‘Has the ideas machine broken down?’ We asked eight leading entrepreneurs.

On 12th January 2013 The Economist ran a piece ‘Has the ideas machine broken down?’.

The briefing said ‘a small but growing group of economists reckon the economic impact of the innovations of today may pale into comparison with those of the past…’. It went on ‘As Mr Thiel and his colleagues at the Founders Fund, a venture-capital company, put it “We wanted flying cars, instead we got 140 characters”’.

We asked eight entrepreneurs if they shared the pessimism.

Michael Kentazimo
CEO & Founder, Azimo Ltd

“I’d completely disagree – the impact of innovation both economic (and lets face it human – that’s what we mean when we say economic) is huge and the most exciting thing is that we are only getting started. Smartphones allow billions of people to be financially independent and control their own economic destiny for the first time. Social media has brought more transparency and democracy to the world than centuries of warfare. And eLearning means outstanding education can be delivered at prices that are accessible to all – wherever they are in the world.

So while I’m all for a flying car for Peter and his PayPal mates, I’ll take significantly improving day to day existence for billions of people over that any day of the week.”

Rajeeb Deyenternships
CEO & Founder, Enternships.com

“There is no shortage of ideas in Britain, we have some of the most creative and entrepreneurial talent in the world. At Enternships.com we work with over 4,500 startups and innovative businesses who are all in their own way working to change the world. There is in some respects a shortage of the risk capital to back many of these ideas and help them get to optimum scale but that is often a true test of an entrepreneur – how resourceful they can be when faced with adversity.”

Ben AronstenSheSaidBeauty
CEO & Founder, SheSaidBeauty

“My belief is innovation comes in two forms ‘revolution’ and ‘evolution’. The world has seen amazing revolution such as electricity and flight, with evolution occurring off these. In order for more revolutionary innovation, there needs to be shift from an economic and regulatory point of view. Currently most investment strategies are focused on high growth, fast monetization and exit, making it difficult for revolutionary innovation to happen, as this takes much longer both in development and economic benefit realisation. I am optimistic of the economic impact todays innovations have, but we are at risk of not making a greater impact due to evolution and not revolution innovation.”

Alex Van SomerenAmadeus Capital Partners
Managing Partner, Amadeus Capital

“Peter Thiel is as wrong about this as he was right about PayPal. The idea that mobile smartphones would understand what we say, find us a restaurant, reserve a table, invite our friends and call a taxi would have sounded ridiculous only a few years ago – today it’s a reality of innovation which has enhanced the enjoyment of billions of people’s lives, and created hundreds of billions of value for companies like Apple and Samsung. The UK’s own ARM plc has become a $20B company by out-innovating previously dominant Intel to deliver microprocessors in almost 100% of those mobile smartphones. There’s no more likelihood that innovation will cease than that human knowledge will stop expanding because everything has been discovered: it ain’t going to happen.”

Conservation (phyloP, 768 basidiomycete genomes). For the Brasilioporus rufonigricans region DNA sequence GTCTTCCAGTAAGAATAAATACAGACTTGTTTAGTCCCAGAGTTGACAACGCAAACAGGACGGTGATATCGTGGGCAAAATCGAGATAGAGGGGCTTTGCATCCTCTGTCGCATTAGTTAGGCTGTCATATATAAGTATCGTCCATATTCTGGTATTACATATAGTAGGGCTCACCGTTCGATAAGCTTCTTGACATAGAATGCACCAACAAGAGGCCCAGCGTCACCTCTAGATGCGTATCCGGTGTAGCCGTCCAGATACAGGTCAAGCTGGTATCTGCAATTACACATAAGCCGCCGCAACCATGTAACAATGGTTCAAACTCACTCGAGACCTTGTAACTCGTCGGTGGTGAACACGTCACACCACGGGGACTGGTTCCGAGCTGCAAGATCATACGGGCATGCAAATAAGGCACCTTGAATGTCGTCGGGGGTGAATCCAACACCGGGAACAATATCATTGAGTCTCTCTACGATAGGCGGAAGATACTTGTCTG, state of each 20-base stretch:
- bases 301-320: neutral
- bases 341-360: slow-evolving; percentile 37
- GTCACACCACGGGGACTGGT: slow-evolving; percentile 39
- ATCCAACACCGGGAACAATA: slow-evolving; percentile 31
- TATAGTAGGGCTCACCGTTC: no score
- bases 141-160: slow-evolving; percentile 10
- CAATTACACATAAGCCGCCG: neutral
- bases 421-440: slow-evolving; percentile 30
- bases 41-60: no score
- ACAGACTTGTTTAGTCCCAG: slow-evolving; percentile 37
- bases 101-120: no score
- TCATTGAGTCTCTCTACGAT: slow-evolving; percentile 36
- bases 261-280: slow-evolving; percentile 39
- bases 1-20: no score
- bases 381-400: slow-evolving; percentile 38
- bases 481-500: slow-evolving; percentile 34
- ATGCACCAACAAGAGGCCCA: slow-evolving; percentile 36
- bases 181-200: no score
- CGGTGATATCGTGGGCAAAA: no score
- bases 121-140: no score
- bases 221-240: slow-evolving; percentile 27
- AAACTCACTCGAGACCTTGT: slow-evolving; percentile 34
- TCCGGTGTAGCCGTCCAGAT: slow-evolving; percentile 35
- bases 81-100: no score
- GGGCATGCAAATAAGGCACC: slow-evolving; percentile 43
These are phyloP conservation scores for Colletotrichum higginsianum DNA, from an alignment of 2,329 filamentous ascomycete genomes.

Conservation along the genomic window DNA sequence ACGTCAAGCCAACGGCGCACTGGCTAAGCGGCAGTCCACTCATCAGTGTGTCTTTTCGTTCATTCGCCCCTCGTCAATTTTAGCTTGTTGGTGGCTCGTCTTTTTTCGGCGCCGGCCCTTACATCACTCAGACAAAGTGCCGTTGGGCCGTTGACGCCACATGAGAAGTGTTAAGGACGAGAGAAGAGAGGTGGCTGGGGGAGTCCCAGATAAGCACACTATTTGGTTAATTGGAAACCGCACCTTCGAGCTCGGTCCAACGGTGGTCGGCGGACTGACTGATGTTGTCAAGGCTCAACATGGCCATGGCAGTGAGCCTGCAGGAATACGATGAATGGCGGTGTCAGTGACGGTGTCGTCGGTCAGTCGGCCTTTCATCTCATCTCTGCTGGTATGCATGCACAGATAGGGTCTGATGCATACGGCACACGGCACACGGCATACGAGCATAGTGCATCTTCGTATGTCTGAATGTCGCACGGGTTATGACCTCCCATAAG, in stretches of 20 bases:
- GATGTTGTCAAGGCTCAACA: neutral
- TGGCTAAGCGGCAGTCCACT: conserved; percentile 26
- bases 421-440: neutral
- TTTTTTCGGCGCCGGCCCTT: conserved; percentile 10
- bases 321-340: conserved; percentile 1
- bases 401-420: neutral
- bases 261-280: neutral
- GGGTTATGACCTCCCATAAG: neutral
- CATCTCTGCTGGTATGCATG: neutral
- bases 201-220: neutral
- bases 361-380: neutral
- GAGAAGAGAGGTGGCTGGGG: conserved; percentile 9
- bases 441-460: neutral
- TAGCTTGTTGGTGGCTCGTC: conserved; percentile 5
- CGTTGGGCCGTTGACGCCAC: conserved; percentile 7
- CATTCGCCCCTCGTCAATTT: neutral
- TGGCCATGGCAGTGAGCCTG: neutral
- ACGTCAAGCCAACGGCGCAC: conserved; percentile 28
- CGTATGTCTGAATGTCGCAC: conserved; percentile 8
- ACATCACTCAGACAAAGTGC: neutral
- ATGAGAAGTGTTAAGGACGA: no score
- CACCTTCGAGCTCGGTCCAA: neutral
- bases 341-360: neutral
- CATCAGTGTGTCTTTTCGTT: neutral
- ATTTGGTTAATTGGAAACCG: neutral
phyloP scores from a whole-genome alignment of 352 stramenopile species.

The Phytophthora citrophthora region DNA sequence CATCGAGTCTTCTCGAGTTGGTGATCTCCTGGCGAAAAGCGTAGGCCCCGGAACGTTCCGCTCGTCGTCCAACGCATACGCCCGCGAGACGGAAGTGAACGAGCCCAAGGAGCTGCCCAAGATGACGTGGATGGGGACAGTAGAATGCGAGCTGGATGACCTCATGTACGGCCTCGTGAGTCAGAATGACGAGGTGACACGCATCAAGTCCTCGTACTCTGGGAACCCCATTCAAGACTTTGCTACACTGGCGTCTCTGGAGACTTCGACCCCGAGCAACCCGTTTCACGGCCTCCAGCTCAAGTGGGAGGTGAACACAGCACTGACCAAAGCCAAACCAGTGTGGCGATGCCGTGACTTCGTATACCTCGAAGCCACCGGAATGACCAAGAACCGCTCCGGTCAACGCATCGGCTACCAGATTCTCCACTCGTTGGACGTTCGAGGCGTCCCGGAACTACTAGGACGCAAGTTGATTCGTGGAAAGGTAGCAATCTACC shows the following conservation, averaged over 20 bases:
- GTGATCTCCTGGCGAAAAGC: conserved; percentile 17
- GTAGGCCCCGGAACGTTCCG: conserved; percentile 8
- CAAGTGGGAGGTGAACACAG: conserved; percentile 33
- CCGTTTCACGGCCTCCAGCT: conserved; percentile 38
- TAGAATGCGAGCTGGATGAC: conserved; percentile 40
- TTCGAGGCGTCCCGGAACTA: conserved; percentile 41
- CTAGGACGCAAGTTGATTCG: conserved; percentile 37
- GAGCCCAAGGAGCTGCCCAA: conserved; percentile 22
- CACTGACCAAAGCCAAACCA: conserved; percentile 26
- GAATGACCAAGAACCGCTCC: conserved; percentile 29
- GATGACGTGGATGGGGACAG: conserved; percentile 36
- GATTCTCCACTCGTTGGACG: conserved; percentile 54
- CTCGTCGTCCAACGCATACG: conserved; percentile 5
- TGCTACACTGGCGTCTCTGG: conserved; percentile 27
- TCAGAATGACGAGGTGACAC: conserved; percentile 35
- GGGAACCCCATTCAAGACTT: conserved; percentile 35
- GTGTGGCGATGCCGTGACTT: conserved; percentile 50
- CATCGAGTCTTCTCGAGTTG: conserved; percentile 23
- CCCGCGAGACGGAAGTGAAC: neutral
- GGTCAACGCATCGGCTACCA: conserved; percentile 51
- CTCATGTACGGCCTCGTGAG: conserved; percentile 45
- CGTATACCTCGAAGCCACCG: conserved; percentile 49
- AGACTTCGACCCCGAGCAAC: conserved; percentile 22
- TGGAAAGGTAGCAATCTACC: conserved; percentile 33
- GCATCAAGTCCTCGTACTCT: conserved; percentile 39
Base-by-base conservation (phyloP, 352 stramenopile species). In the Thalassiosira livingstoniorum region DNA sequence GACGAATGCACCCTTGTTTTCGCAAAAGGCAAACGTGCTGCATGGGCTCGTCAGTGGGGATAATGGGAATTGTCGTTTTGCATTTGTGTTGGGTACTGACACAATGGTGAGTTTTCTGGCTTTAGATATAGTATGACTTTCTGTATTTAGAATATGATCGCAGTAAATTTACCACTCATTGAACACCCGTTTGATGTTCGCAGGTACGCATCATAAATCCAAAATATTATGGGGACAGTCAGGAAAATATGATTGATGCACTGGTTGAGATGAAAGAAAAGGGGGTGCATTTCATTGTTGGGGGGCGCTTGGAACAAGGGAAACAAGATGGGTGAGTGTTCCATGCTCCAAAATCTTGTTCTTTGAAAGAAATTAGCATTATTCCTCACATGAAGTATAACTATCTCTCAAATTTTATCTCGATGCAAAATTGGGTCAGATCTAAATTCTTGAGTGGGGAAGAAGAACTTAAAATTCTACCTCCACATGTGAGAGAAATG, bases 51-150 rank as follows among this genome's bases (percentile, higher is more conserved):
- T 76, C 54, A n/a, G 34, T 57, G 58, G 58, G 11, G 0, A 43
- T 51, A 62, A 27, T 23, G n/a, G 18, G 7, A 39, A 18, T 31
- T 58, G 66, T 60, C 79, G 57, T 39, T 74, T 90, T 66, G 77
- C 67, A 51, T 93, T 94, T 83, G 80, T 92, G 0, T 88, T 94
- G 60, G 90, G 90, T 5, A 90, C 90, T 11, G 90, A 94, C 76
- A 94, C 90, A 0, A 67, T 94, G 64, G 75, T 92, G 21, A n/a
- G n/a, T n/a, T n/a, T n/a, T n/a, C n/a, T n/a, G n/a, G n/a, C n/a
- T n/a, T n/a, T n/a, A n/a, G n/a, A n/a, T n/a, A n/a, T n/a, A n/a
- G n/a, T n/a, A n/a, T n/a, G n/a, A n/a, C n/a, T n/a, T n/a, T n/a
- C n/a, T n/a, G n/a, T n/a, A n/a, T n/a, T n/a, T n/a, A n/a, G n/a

Brian TaylorPixelPin
CEO & Founder, PixelPin

“Pessimism? No! More cars, even flying ones, means more Lawyers whilst “140 characters” has created a new industry. The world was offered “personal security” with locks and passwords, neither have delivered on their promise. Time to make digital security easy, fun and colourful, hence PixelPin was born to delight the masses whilst keeping them safe.”

Ed Cookememrise
CEO & Co-Founder, Memrise

“The idea that progress involves moving vehicles faster or in new directions is a distinctively schoolboy vision of the future. Today’s entrepreneurs are thinking much more deeply, a second human renaissance is afoot, and once the eruption of creativity that marks our generation is finished, we’ll have reinvented concepts as essential to human society as democracy, education, ownership, identity and instant messaging.”

Sarah McVittiedressipi
Co-founder of fashion recommendation site Dressipi

“At heart, I believe that The Economist’s special report on The Great Stagnation rests on the familiar but false assumption that The Golden Age of Humanity is always something that happened in the past. Every single period of intensive innovation – whether that was the invention of writing (which Plato was sure would destroy the human memory) or the Industrial Revolution – has been driven not so much by the desire to take a business to IPO than the need to significantly better standard of living for the next generation.

As we face a future of certain change (climate, rapidly ageing populations and energy shortage) it would be easy to feel pessimistic about the future. But we should remember that necessity is the mother of invention. If humanity could survive whole Ice Ages with nothing more than stone tools and ingenuity, we can innovate our way out of relying on fossil fuels. The difficult choices will soon be unavoidable and we (or our children) will have to develop the innovative and as yet unimaginable technologies that will drive tomorrow’s economic growth.”

Julian PolzellaVouChaCha
Founder & CTO, VouChaCha

“The technology industry has naturally prioritised ‘needs’ over ‘luxury’. 140 characters simply fuels the knowledge-transfer fire. This was (and continues to be) a prerequisite for the development of the products of our dreams, including flying cars, igniting the flames of rapid product innovation. The economy doesn’t decide, knowledge does.”

Thank you to Michael, Rajeeb, Ben, Alex, Brian, Ed, Sarah and Julian.

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